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The Hendrick Motorsports No. 48 team — described as “kind of a bunch of weirdos” and a “sea of awkwardness” according to one of its own in driver Alex Bowman — did its best impression of a mutual admiration society after Sunday’s surge to victory at Dover International Speedway.
Bowman keyed his radio on the Drydene 400’s cool-down lap: “Pit crew, you won that race, not me. I’m so proud of you guys. Hell, yeah!” The reply from the No. 48 crew was just as complimentary: “Ah, give yourself a little credit. You’ve been hauling the mail for a little while now.”
In the battle of “you’re great” vs. “no, you’re great,” both sides were right. After a pair of single-win seasons, Bowman had just elevated himself to the elite ranks of the multi-race winners by holding off three equally matched teammates through the final 97 laps. And his No. 48 over-the-wall group, led by crew chief Greg Ives, could take its fair share of the glory after winning the last consequential round of pit service with the NASCAR Cup Series’ fastest four-tire stop of the year — a sterling 12.1776 seconds.
A band of misfits? On a performance basis at least, there was little reason to ridicule the No. 48 team on Sunday.
“I give them all the credit for the win there,” said Bowman, who supplanted teammate Kyle Larson as the leader off pit road on Lap 304 of 400. “I think without them we wouldn’t have gotten it done. So appreciate Greg and all those guys working so hard throughout the week to continue to get better. They’ve been super-fast all year. It’s cool to win a race that you can really point back to them and say they’re who got it done. It was cool to be able to do that. I feel like other guys do that all the time.”
The No. 48 pit crew now might qualify as a less-than-secret weapon, both after Bowman’s attaboys and the speedy four-tire flirtation with the 12-second barrier. Some of the team’s chemistry even predates Bowman’s full-time arrival, and its legacy as a cohesive bunch stretches back to its incarnation as the No. 88 crew.
That collegial spirit doesn’t happen without the leadership component in place, and that’s where Ives has blossomed as a steady guiding force, one who hasn’t been shy about pushing the team’s comfort level by creating a variety of hurdles in pit practice.
“I mean, for me it’s all about, as Alex said, the details of it, but also letting the guys kind of play in their own space,” said Ives, who is in his fourth season as Bowman’s crew chief. “They want to play at a high level. It’s all about creating comfort in that high-level stress environment. The last couple weeks I’ve been putting them in a lot of changes, high-stress environments, trying to get them to go fast when they have to make a lot of adjustments. I think it’s kind of like a batter swinging a heavier bat.”
Girding the No. 48 crew with challenging drills is part of what’s made the team’s race-day routine click. The fine-tuning has worked both ways, with crew members offering constructive pointers and suggestions to Ives to improve their pit-road choreography.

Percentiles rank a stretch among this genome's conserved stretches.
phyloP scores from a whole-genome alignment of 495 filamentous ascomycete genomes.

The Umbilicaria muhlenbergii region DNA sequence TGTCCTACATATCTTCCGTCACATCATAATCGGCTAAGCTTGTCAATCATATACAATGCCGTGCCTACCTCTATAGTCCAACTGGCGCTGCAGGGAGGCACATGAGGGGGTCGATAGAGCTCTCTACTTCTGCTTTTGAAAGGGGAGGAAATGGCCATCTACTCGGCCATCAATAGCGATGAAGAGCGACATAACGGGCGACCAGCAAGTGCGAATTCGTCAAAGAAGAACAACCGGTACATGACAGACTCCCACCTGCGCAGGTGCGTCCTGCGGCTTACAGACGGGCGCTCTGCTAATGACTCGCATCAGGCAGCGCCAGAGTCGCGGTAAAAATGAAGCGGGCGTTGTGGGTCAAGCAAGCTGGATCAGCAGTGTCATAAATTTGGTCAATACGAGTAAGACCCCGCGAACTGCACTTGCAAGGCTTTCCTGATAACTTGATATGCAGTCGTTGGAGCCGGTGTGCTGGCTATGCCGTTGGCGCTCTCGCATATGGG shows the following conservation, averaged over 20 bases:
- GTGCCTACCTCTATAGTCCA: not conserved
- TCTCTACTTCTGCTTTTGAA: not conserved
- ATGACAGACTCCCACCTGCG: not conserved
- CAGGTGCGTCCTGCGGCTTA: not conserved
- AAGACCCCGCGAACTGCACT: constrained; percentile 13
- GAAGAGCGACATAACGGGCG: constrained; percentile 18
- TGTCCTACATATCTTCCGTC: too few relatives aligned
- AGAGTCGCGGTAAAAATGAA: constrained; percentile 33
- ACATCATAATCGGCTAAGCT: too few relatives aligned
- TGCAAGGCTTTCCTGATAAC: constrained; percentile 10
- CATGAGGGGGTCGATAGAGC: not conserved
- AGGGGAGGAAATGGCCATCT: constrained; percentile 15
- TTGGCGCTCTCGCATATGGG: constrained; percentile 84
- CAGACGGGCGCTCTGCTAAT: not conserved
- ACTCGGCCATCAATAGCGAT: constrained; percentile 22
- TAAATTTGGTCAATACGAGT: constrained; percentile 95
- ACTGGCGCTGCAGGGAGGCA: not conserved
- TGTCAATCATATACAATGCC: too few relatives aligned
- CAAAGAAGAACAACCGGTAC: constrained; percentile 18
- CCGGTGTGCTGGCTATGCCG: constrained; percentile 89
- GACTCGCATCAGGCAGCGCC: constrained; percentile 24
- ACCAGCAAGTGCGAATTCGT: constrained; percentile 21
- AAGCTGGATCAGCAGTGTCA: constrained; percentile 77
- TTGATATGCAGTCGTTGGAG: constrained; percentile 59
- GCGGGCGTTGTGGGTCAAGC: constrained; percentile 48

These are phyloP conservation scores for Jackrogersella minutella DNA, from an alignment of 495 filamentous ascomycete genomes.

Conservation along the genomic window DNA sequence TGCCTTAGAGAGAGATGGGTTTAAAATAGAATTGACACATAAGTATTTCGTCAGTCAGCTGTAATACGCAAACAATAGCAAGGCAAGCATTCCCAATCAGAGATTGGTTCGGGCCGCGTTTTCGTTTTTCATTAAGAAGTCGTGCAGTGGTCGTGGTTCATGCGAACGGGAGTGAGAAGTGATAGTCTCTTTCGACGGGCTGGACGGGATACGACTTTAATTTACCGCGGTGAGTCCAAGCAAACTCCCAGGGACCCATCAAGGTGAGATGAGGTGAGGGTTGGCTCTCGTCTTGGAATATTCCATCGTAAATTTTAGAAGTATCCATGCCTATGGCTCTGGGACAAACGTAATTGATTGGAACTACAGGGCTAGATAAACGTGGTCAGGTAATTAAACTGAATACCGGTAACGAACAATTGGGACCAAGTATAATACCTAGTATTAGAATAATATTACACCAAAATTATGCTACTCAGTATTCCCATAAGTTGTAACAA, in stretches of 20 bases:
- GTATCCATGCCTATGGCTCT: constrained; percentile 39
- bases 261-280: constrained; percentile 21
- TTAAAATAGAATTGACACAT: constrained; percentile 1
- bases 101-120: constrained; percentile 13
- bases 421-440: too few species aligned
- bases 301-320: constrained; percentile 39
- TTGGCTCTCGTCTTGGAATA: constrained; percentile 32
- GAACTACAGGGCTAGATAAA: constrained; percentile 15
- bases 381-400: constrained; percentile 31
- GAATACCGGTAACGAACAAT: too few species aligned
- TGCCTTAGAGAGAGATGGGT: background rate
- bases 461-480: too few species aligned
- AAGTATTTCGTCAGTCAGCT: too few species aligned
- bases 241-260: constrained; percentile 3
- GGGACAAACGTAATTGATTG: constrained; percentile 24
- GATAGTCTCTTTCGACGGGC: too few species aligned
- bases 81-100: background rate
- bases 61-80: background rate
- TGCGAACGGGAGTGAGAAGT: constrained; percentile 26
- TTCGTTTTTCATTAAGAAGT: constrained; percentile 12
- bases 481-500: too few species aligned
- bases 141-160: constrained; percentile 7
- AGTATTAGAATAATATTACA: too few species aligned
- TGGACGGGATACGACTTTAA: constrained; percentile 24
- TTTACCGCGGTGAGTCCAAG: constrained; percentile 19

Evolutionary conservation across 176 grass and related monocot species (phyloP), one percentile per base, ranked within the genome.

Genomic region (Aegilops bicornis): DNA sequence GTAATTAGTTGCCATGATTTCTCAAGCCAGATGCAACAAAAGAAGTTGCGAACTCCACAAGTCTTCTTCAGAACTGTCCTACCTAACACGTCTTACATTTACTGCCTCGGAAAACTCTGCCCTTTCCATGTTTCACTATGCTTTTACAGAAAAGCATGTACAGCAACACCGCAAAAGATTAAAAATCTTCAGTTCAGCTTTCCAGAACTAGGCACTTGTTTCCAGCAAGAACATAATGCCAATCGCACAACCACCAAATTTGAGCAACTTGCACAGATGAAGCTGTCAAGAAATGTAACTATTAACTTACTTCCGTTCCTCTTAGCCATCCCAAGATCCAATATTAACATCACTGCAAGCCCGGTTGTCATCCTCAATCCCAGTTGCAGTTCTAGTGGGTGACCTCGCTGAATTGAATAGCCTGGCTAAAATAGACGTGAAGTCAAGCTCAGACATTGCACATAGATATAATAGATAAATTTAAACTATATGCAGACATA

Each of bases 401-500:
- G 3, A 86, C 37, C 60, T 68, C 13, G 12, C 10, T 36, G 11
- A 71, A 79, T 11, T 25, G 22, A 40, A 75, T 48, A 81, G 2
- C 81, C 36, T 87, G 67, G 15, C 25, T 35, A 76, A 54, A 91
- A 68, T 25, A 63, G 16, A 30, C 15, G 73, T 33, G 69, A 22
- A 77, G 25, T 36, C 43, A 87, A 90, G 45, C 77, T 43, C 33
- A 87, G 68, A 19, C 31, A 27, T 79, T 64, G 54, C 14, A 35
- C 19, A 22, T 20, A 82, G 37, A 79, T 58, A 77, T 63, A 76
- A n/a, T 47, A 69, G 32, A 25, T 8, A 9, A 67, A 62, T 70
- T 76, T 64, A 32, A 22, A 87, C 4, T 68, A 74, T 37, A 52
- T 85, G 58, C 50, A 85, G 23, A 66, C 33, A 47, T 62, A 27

“We all worked through it. They’re not scared to tell the crew chief that I need to get better in the situation,” Ives said. “I think ultimately being on the same platform as them, allowing them to make some mistakes; when mistakes come learning from them rather than scolding them. I really appreciate what they do, the family we’ve become. We’ve been together for five, six years now. It’s easy to work through complications when you have that open communication.”
Bowman doesn’t appear on the over-the-wall roster, but he’s far from exempt in pit-road study hall. Pit-road entry and exit, pit-stall entry and exit, hitting his target speeds for each pit-road timing segment — those expectations are all laid out for him each week in the most visual of ways.
“At Hendrick Motorsports we really like charts. In our meetings we talk about charts. There’s a lot of charts,” Bowman says. “Sometimes I look bad on those charts, and that’s when Greg yells at me. There’s a lot of different pit road charts and ways to look at it. He tries to do whatever he can to help me maximize each and every area.
“I feel like I’m gaining on it. There are definitely guys that do a little bit better of a job than me right now still. But that 48 pit crew makes up for it a little bit because they are super-fast each and every week.”
Out of that self-termed sea of awkwardness came a foreign concept — normalcy. With vaccinations on the increase and COVID-19 restrictions beginning to lift for NASCAR’s garage footprint, the No. 48 team’s victory celebration was more heavy on social, and easier on the distancing.
Bowman did his best impersonation of a Jimmie Johnson-style burnout, mimicking one of his predecessor’s smoky celebrations against the Monster Mile’s inside wall in front of his crew. Those festivities spilled into Dover’s Victory Lane, which welcomed back the spray of champagne and raucous group gatherings after a year of more muted jubilation.
For Bowman and his No. 48 bunch, the reasons to toast each other were mutual.
“Means the world when I get to share that with them when I think so much of it was influenced by them,” Bowman said. “Really, really cool.”